During Lord Minto’s administration in 1811 it was proposed in council to establish a Hindoo college at Bhowra in Tirhoot which had always been a hot bed of superstition upon the plan of the institution at Nuddea in the Bengal province. The establishment was intended to consist of 2 pundits at 100 rupees per month each and 10 pundits at 60 rupees per month the whole annual expenditure including the library stationary and prizes not to exceed the sum of 12,472 rupees. The highest prize was fixed at 800 rupees the second 400 the third 200 and the fourth 100 rupees and for the good scholars an honorary dress consisting of a cloth of little value.
On account of its natural advantages in soil and climate this district was originally selected by the British government as an eligible station for improving the breed of horses in their territories the aboriginal race of Bengal being of the most contemptible description and scarcely larger than mastiffs A low and marshy soil seems uncongenial to the nature of this most noble animal which there degenerates immediately while it appears to thrive in arid tracts almost destitute of water Many horses of the first quality have been reared in the Hajypoor division of this district and horse dealers from Upper Hindostan the fairs to purchase them. A considerable number are also annually at the Government stud for mounting the King’s and Company’s cavalry besides those reared by the zemindars and others throughout the country Tivabhucti corrupted into Tirhoot was in the remote eras of Hindoo antiquity a component part of Maithila an ancient division of India which a great proportion of three districts Tirhoot Purneah and Sarun at under the British government and also part of the adjacent territory by the Nepaulese The limits of the whole were the Gunduck and Cosa rivers and the Nepaul mountains and within these territories a distinct dialect spoken still named the Maithila or Trihutya.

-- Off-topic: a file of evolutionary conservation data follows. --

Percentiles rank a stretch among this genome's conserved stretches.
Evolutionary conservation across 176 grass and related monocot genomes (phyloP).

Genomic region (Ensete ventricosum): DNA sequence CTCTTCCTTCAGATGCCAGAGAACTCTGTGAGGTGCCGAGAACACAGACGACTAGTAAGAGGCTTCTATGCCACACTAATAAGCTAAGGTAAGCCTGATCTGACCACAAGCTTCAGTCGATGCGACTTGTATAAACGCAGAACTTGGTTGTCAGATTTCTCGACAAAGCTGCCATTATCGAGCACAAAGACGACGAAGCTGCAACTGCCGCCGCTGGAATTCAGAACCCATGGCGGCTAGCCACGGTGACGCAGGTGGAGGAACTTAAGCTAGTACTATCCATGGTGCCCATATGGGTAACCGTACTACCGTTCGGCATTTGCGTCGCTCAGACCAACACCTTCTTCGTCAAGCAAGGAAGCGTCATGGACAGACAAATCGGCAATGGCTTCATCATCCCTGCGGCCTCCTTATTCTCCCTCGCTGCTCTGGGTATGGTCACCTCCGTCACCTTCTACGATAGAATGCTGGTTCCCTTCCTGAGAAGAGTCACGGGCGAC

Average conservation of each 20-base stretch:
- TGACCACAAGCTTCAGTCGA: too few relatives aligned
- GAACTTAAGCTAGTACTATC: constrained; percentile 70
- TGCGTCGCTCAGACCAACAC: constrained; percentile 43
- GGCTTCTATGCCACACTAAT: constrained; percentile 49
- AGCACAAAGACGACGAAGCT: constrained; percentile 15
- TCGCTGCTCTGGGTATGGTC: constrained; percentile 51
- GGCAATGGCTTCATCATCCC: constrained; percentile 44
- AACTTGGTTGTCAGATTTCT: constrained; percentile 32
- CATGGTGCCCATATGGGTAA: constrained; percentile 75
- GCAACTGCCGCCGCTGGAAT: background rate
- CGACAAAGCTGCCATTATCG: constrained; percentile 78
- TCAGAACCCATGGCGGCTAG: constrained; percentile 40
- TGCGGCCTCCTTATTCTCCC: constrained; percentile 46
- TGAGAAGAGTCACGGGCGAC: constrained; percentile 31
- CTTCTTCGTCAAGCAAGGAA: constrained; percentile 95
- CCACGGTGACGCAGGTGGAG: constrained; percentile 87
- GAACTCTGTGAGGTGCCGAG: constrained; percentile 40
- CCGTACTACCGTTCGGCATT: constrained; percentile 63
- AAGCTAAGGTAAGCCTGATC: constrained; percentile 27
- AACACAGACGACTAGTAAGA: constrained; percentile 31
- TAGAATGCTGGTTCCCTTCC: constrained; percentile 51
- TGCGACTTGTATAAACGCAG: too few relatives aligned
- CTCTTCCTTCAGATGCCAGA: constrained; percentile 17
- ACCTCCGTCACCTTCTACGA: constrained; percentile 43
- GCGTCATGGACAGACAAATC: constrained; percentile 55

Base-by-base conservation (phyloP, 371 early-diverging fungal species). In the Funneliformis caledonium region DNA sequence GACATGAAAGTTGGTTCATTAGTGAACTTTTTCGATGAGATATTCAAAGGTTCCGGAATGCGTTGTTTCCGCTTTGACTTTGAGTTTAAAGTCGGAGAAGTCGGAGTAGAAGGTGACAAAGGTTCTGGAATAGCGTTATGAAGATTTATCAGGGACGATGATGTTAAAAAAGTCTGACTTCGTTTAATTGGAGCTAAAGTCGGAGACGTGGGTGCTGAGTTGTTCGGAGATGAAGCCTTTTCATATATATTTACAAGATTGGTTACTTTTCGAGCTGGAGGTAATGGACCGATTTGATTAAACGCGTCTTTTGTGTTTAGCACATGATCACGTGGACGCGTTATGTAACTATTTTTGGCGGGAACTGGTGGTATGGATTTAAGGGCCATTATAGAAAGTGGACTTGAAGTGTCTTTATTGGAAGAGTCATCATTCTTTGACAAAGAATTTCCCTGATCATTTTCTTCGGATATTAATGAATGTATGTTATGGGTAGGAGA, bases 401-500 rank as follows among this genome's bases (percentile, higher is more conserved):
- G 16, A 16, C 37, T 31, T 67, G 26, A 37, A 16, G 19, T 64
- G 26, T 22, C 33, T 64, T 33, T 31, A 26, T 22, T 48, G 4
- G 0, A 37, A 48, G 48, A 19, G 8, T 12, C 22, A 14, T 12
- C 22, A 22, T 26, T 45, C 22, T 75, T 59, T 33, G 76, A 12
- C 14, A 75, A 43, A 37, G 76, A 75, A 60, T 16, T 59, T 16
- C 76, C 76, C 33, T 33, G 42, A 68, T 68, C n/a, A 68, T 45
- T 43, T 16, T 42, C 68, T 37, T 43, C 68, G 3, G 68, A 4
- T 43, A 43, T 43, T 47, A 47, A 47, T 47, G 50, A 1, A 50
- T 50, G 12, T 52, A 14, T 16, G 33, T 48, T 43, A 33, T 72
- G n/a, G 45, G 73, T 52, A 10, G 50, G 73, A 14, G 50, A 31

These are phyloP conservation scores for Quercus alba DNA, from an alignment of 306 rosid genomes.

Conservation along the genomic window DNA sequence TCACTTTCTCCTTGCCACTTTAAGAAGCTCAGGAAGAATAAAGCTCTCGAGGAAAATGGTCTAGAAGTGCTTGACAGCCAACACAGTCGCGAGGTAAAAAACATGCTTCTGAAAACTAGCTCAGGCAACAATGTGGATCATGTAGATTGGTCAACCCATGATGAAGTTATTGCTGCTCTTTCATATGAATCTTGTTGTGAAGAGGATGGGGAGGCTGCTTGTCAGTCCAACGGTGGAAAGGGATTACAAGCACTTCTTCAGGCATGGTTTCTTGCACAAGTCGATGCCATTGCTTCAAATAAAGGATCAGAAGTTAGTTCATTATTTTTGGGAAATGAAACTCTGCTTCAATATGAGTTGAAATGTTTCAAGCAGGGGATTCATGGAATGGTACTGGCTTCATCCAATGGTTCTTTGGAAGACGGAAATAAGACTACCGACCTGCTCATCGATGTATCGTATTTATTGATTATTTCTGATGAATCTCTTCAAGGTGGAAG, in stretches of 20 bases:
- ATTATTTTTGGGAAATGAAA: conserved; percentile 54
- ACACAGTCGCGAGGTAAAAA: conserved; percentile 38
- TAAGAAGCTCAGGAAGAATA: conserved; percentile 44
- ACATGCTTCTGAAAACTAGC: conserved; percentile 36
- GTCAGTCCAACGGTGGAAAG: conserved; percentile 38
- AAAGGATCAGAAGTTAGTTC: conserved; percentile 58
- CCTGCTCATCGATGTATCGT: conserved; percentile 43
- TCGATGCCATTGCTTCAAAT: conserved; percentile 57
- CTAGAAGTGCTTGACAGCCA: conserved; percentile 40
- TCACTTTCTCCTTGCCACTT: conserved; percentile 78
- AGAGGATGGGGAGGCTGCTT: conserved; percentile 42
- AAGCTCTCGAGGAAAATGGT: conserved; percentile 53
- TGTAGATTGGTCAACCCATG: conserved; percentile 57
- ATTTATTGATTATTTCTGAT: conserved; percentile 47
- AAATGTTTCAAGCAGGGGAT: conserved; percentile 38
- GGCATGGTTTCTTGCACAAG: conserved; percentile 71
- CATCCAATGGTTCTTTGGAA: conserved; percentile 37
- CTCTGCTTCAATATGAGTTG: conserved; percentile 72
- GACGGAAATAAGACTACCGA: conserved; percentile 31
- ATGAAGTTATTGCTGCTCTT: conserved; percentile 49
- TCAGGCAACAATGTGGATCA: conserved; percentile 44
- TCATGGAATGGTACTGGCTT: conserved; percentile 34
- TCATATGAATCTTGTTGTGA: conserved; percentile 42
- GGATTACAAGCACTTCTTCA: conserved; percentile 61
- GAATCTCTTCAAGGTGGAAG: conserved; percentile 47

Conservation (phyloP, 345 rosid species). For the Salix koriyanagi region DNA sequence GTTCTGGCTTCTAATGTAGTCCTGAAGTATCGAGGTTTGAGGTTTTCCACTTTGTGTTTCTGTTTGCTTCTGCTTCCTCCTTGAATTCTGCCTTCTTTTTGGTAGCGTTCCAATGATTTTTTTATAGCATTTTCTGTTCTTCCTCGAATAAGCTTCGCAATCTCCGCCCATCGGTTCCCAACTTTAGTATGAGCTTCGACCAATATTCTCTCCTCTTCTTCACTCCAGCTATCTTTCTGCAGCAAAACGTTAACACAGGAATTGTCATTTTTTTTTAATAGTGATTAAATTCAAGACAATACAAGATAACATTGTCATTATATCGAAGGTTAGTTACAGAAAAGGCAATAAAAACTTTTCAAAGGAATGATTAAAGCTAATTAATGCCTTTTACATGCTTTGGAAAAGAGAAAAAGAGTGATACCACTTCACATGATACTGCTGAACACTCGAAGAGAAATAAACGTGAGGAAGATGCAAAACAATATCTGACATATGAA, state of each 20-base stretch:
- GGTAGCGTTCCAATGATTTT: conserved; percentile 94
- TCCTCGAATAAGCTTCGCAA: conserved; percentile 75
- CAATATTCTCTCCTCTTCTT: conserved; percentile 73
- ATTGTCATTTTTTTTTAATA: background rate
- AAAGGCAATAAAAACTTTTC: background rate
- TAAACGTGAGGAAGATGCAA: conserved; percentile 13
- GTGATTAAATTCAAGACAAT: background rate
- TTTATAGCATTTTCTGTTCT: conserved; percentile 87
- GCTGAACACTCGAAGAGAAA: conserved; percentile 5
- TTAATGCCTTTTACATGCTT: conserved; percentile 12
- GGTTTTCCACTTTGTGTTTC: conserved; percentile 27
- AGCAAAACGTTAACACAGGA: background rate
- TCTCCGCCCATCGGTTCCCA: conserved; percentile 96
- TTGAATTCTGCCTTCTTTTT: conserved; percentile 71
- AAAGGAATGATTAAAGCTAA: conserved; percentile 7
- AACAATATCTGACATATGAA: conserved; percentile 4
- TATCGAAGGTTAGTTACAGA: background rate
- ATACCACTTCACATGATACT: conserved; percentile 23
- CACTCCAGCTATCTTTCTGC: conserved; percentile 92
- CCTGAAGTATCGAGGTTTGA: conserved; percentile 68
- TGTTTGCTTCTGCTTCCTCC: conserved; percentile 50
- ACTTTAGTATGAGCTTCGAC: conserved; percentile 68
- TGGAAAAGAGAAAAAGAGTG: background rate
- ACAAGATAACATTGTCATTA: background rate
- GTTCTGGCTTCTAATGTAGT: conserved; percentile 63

During the wars of the Ramayuna its sovereign was named Janaca whose daughter the far famed Seeta the great Rama whose exploits are narrated in that mythological poem Tirhoot appears to have continued an independent Hindoo principality until AD 1237 when it was invaded by Toghan Khan the Mahommedan governor of Bengal who extorted a large sum of money from the Raja but did not retain possession of the territory. It was finally subdued about AD 1325 by the Emperor Allah ud Deen who annexed it to the throne of Delhi. Along with the rest of the province it devolved to the British government in 1765 but was not permanently assessed for the revenue until 1794. In 1801 when the population returns were ordered by the Marquis Wellesley the inhabitants within the jurisdiction of the magistrate of this district were estimated at 2,000,000 in the proportion of 1 Mahommedan to 4 Hindoos The principal towns are Hajypoor, Singhea, Durbunga and Mowah In 1814 the general controul exercised by the magistrate over the police stations was considered as efficient as the great extent of the district and immense population would admit Crimes of enormity were not frequent nor were burglary and the lesser offences of frequent recurrence although from the recent institution and augmented vigilance of the village watchmen a comparative increase appeared in the official reports J Grant Colebrooke F Buchanan Stewart &c &c &c